LabGov Costa Rica began this 2019 a project of Social Housing in collaboration with the Ministry of Housing and Human Settlements, and the real estate development council. The intention of this project is to apply the Co-City methodology in a collaborative experience between the academic sector, the public sector and private stakeholders.
The idea is born from the previous social housing LabGov approach, following the work presented at Matera with Federcasa in 2018. In this past encounter in fact a series of documents were generated around the idea of the “house as a common” that come to be the theoretical foundation, among others, of this project in Costa Rica.
The objective of the project is to propose a new Social Housing solution within the framework of an urban regeneration plan that integrates the design of common goods, applies the transect and mega-blocks model, reflecting the new urban values: compactness , participation, 24/7, pedestrian friendly, mixed use, and self-sufficient, in terms of consumption and production of energy, information, goods and services.
The project is promoted by the academy, under the guidance of the teacher of Urban Design courses and the Coordinators of Research and Extension of the School of Architecture at Universidad Latina, as well as those responsible for the project for the Ministry of Housing and Human Settlements. The work of those involved will be to follow up on the proposals that will be formulated through presentations, focus groups, talks and working groups to finally evaluate the possibility of applying the project.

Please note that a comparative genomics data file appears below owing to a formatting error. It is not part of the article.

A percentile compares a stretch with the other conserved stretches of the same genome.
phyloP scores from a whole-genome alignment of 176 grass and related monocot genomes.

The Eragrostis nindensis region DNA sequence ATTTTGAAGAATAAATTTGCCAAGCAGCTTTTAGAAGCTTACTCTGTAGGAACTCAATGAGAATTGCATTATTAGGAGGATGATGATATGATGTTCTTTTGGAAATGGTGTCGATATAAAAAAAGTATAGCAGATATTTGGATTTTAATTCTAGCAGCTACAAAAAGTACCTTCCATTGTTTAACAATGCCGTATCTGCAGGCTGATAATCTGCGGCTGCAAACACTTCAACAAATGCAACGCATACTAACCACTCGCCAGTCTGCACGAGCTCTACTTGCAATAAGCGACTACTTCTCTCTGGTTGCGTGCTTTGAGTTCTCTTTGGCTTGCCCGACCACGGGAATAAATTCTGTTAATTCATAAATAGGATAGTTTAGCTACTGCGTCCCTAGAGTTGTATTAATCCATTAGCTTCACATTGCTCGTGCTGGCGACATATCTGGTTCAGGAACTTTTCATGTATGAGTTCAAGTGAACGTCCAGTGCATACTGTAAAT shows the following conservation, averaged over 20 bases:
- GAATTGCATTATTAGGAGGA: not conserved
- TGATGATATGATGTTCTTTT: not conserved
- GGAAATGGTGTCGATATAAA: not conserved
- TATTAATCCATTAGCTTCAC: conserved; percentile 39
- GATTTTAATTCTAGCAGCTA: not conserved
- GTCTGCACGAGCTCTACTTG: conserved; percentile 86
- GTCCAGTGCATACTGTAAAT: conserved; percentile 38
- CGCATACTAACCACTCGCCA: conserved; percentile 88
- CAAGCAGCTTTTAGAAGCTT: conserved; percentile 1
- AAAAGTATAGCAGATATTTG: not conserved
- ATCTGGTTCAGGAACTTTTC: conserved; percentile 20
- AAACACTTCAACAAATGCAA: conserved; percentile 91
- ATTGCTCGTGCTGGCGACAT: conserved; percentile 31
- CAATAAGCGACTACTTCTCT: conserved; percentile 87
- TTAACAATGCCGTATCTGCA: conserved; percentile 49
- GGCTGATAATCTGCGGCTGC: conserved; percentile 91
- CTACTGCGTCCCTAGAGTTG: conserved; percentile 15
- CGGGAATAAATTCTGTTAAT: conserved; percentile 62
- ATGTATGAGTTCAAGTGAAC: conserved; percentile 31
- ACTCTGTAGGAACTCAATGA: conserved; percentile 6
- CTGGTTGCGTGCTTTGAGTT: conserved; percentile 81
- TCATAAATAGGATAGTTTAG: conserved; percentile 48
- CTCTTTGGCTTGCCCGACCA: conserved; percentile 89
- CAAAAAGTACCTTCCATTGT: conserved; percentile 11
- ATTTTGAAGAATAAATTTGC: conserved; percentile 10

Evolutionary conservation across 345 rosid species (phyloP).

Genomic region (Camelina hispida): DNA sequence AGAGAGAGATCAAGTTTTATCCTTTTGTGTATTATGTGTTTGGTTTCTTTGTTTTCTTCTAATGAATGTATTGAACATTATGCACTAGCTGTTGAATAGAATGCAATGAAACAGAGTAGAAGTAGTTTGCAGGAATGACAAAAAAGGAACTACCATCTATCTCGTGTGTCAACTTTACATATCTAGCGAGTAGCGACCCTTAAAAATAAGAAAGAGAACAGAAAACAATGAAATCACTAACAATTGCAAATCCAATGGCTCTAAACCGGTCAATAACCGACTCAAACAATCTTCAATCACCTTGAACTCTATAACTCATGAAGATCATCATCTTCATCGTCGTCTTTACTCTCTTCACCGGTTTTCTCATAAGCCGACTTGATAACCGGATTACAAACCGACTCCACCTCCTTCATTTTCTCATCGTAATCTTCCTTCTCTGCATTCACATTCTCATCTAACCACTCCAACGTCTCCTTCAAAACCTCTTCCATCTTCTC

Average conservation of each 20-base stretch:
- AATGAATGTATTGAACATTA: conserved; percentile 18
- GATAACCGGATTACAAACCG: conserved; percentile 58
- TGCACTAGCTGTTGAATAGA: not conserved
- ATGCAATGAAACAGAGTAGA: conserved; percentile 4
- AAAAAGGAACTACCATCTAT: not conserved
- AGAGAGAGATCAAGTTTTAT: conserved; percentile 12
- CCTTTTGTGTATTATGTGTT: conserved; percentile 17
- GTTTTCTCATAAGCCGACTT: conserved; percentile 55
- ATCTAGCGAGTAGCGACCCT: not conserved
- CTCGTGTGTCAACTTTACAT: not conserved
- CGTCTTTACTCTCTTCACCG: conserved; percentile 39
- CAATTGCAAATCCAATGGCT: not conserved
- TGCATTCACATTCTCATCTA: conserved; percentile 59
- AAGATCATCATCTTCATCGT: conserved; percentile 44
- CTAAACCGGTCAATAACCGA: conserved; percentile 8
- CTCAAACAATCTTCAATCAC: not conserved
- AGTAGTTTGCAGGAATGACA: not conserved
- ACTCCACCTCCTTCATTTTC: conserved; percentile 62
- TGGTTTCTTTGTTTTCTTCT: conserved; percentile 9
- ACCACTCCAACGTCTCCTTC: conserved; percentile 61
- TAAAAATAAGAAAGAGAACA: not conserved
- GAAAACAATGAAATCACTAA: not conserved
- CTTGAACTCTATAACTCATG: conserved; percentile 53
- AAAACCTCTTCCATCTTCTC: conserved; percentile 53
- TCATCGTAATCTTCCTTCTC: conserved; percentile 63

One of the main strategies is taking advantage of land management instruments and international experiences in social housing.
For this, we are going to generate a novel proposal to solve the access to decent housing for populations in need (elderly, young people, people with disabilities) avoiding the discrimination that generate projects that are exclusively dedicated to these users; and thus respond to a new conception of the city, as was proposed in the New Urban Agenda presented in Habitat III, in Quito in 2016.
To achieve it, we propose a strategy so that the buildings offer a % of units for social housing even being designed for the middle class; this in order to reduce discrimination and integrate users’ social level and in the urban fabric.
The project implementation area is located in the center of the capital, San José, in the south area between the Sabana Metropolitan Park, and near the Pacific Railway Station, in Víquez Square, developing along a stretch of the railway line in a desolate area of particular abandonment. This is also due to the fact that originally it was an area for industrial use that no longer works as such, reason why the residential areas of south of San José have developed mostly to meet the need for workers’ residences. Although the blocks of small wooden houses are characteristic of an era and a social class, the abandonment has strongly affected this sector causing deterioration of buildings, insecurity and poor investment in public infrastructure.